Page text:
TuSimple and Navistar are ending to their autonomous truck co-development partnership after just two years, the companies said in a joint announcement Monday. However, the decision to end the development agreement does not preclude the companies from working together in the future.

TuSimple has been embattled recently as CEO Xiaodi Hou was deposed and replaced by former CEO Cheng Lu. Lu led the company as CEO from September 2020 through March 2022. Hou was fired after a report from the Wall Street Journal alleged TuSimple was being investigated by the FBI, the Securities and Exchange Commission and the Commission on Foreign Investment about its ties with Hydron, an autonomous startup founded by TuSimple co-founder Mo Chen earlier this year. A TuSimple filing with the SEC said it believed Hydron “has significant operations in China,” and that a number of its employees “spent paid hours working on matters for Hydron.”

“I decided to return as TuSimple’s CEO to address the challenges ahead and to set us on a path to long term stability,” Cheng Lu said. “We have proven our technology works, and I’m committed to addressing the concerns of stakeholders. I firmly believe in this company and its ability to improve the safety and efficiency of the trucking industry through world-class autonomous driving technology.”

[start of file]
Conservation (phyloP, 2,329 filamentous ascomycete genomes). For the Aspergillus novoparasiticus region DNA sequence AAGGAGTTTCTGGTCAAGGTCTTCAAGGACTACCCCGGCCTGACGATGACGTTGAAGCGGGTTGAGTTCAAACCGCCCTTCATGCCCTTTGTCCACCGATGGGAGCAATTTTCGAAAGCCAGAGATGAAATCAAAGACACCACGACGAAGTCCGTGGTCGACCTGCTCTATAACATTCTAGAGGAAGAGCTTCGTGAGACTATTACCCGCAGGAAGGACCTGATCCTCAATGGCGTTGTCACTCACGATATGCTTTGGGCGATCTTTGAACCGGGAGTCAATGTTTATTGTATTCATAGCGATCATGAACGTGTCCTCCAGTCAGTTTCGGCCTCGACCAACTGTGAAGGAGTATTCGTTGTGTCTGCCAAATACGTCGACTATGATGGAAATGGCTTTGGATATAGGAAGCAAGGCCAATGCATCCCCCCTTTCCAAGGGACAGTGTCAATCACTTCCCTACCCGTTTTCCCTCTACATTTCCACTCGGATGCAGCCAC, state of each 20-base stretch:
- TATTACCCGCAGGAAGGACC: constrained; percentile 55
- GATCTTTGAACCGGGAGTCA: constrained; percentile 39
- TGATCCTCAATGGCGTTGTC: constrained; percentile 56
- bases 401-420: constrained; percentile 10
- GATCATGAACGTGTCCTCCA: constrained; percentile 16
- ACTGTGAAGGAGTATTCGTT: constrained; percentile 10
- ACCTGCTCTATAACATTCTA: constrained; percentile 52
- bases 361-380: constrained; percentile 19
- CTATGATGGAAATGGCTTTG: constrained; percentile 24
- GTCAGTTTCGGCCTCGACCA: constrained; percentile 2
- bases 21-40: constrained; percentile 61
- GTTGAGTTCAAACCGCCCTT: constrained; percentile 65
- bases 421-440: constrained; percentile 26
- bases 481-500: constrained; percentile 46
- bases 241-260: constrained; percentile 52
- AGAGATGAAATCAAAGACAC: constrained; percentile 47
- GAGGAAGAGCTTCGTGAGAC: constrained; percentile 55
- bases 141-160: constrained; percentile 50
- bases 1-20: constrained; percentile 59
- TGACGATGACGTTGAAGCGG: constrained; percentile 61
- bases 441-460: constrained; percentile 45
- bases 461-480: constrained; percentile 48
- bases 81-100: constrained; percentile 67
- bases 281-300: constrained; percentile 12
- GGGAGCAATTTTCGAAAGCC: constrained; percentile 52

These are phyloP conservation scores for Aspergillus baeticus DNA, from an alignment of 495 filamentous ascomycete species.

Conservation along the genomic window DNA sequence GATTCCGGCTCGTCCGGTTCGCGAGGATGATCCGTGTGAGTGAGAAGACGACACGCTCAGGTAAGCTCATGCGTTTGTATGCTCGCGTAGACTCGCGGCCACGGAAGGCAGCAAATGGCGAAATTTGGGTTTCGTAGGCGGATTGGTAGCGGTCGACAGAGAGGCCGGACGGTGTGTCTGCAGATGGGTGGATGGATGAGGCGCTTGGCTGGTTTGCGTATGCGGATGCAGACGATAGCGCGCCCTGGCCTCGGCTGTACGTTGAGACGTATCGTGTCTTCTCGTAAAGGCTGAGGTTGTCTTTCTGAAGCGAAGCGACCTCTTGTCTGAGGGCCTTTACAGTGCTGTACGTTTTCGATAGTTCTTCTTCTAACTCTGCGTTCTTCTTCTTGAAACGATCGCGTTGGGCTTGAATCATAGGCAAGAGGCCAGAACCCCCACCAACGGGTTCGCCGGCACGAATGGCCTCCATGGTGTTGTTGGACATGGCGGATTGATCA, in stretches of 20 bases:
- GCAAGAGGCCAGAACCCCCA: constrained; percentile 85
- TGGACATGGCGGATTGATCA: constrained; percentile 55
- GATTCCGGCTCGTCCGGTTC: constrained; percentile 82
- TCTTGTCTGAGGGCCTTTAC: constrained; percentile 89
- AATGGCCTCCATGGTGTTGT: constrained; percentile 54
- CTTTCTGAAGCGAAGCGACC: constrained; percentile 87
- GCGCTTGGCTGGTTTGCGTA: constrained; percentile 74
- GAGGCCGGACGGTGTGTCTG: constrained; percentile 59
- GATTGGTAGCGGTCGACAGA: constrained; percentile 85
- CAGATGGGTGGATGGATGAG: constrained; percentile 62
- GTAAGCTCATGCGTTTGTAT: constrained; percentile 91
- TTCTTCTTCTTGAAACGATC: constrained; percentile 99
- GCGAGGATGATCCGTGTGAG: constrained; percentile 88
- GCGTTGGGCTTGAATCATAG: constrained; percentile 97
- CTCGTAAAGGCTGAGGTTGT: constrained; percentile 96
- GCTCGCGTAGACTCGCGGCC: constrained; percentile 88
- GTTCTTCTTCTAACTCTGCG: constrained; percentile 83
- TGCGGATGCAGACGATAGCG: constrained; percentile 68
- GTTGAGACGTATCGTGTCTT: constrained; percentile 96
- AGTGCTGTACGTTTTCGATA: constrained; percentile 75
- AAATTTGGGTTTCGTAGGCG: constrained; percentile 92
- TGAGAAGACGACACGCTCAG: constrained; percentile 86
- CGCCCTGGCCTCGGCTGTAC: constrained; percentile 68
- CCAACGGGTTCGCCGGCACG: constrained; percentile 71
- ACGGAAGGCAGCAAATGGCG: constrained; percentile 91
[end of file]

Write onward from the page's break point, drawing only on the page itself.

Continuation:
The two companies had planned to co-develop a Level 4 autonomous truck and enter production by 2024 prior to dissolving their relationship. Navistar Vice President Srinivas Gowda said the company continues to believe autonomous driving technologies will be a key component of a future transportation and logistics system, “and is committed to the development of a safe and efficient autonomous driving solution.”

Navistar in July 2020 took a minority stake in TuSimple, and two months later, Traton, the commercial truck arm of Volkswagen and Navistar parent, did the same.